Report: Nearly 1/4 of Charlottesville Population Lives in Poverty
CHARLOTTESVILLE, Va. (WVIR) - Nearly one in four people in Charlottesville live in poverty - that's almost double the national average in 2017, according to Data USA which pulls the most recent census and other federal data. Close to 11,000 of Charlottesville’s 44,000 person population live below the poverty line.
Katriece Fitch greets people and collects blood samples at Sentara Martha Jefferson Hospital's Outpatient Center. Her friendly laugh and calm demeanor make patients feel right at home but back at her home, life is a little more difficult.
"It’s a struggle month to month, week to week, paycheck to paycheck,” said Fitch.
Fitch's financial struggles began in 2017 after she gave birth to her now 2-year-old son, Karter.
"When I was on maternity leave I wasn't getting paid so bills catch up, bills keep going, life doesn't stop, unfortunately,” said Fitch.
Like so many other people in Charlottesville, she could not afford a place on her own and was forced to move back in with family.
"Charlottesville is expensive to live in - let’s just start there,” said Fitch.
That was until she found the Monticello Area Community Action Agency (MACAA) Hope House. MACAA works with families who have become homeless or on the verge of becoming homeless to provide rent-free housing and help them work towards becoming self-reliant.
"We're looking to plug the families into every resource that we can find that will help them get out of poverty,” said Nancy Kidd, MACAA director of the Hope House program.
Kidd said over the last few years, more people have come to MACAA for help and with more intense needs. "The lack of opportunity for higher education and also issues such as transportation, daycare, and all of these kinds of things play into a parents ability to be able to maintain employment that can support their household."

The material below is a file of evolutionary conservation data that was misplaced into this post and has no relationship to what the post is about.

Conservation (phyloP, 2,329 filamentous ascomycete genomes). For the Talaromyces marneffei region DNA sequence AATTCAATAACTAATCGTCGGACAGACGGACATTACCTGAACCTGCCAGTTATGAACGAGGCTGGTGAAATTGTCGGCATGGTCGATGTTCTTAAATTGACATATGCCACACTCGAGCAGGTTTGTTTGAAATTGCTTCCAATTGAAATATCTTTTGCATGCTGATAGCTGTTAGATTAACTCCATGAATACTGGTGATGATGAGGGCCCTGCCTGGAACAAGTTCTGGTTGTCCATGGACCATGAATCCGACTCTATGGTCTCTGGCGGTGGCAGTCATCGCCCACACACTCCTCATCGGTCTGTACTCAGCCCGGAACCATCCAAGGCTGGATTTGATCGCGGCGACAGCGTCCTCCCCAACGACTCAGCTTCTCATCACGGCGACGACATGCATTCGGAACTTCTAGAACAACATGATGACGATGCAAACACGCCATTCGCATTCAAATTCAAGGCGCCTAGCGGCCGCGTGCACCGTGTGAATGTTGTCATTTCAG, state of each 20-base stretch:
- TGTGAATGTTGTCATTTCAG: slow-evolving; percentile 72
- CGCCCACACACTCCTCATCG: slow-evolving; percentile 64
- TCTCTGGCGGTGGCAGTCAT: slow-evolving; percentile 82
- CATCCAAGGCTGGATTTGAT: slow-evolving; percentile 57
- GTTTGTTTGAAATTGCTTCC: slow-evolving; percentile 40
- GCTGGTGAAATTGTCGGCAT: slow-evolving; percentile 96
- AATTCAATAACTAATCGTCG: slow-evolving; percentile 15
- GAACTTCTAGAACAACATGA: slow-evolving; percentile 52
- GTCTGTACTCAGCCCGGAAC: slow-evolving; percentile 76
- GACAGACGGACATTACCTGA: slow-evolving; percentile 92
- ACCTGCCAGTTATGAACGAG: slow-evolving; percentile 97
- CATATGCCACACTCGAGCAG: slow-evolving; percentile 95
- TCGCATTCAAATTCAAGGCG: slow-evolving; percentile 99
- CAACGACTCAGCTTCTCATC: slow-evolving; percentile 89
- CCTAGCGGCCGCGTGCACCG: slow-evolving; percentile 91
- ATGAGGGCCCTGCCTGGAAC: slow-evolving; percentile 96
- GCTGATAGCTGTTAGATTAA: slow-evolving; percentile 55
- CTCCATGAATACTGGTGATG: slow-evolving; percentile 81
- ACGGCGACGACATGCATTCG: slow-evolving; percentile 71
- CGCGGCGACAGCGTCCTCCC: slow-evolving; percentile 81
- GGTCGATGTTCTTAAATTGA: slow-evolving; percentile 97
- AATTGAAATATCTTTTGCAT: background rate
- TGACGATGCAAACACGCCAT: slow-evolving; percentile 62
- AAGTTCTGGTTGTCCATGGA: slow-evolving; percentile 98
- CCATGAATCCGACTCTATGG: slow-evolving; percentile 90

According to 2017 federal data compiled by a collective learning group called Data USA, 25% of people in Charlottesville live below the poverty line. That's almost double the national average of 13%. Women between the ages of 18 - 24 are the largest demographic struggling.
"Getting out of high school - you want to live on your own you want to go and do stuff. The cost of rent for a one bedroom on the low end is like $800 on the low end,” said Fitch.
"If you tell me you need help. We're going to get you help,” said Jane Colony Mills, executive director for Loaves & Fishes Food Pantry. "We've just started calling ourselves the free grocery store.”
Loaves & Fishes Food Pantry serves 1,000 families in Charlottesville and surrounding areas each week, the largest group of people falling between the ages of 19 and 59.
"There's a level of stigma about asking for aid and particularly with the demographic of younger people. They've come from being supported by parents to have to support themselves. Often they don't know how to navigate the systems that are available,” said Colony Mills.
With that same Data USA analysis showing the largest share of Charlottesville-area households making less than $10,000 a year, Colony Mills said poverty is not what you might think.
"Poverty can look like me. That's the thing I learned when I came here is there are people in our community who have jobs, who have a vehicle that just don't have enough income,” said Colony Mills. "I look at our beautiful Charlottesville and I do love this community but there are things we could do better to support everyone who lives here.”
Fitch is thankful for the help she's received from MACAA and the Loaves & Fishes Food Pantry because she and her son have a chance at a better life, a chance so many families in Charlottesville don't get. "I appreciate it because I don't take it for granted every night I get to come home and I don't have to worry about rent right now, right now but when I leave here I have to be right back out there worried about rent, so I’m very appreciative.”
Thanks to the Hope House program, Fitch has been able to pay off her car, work on her credit and start a savings account. She's received a scholarship from Sentara Martha Jefferson to start prerequisites for nursing school in the fall.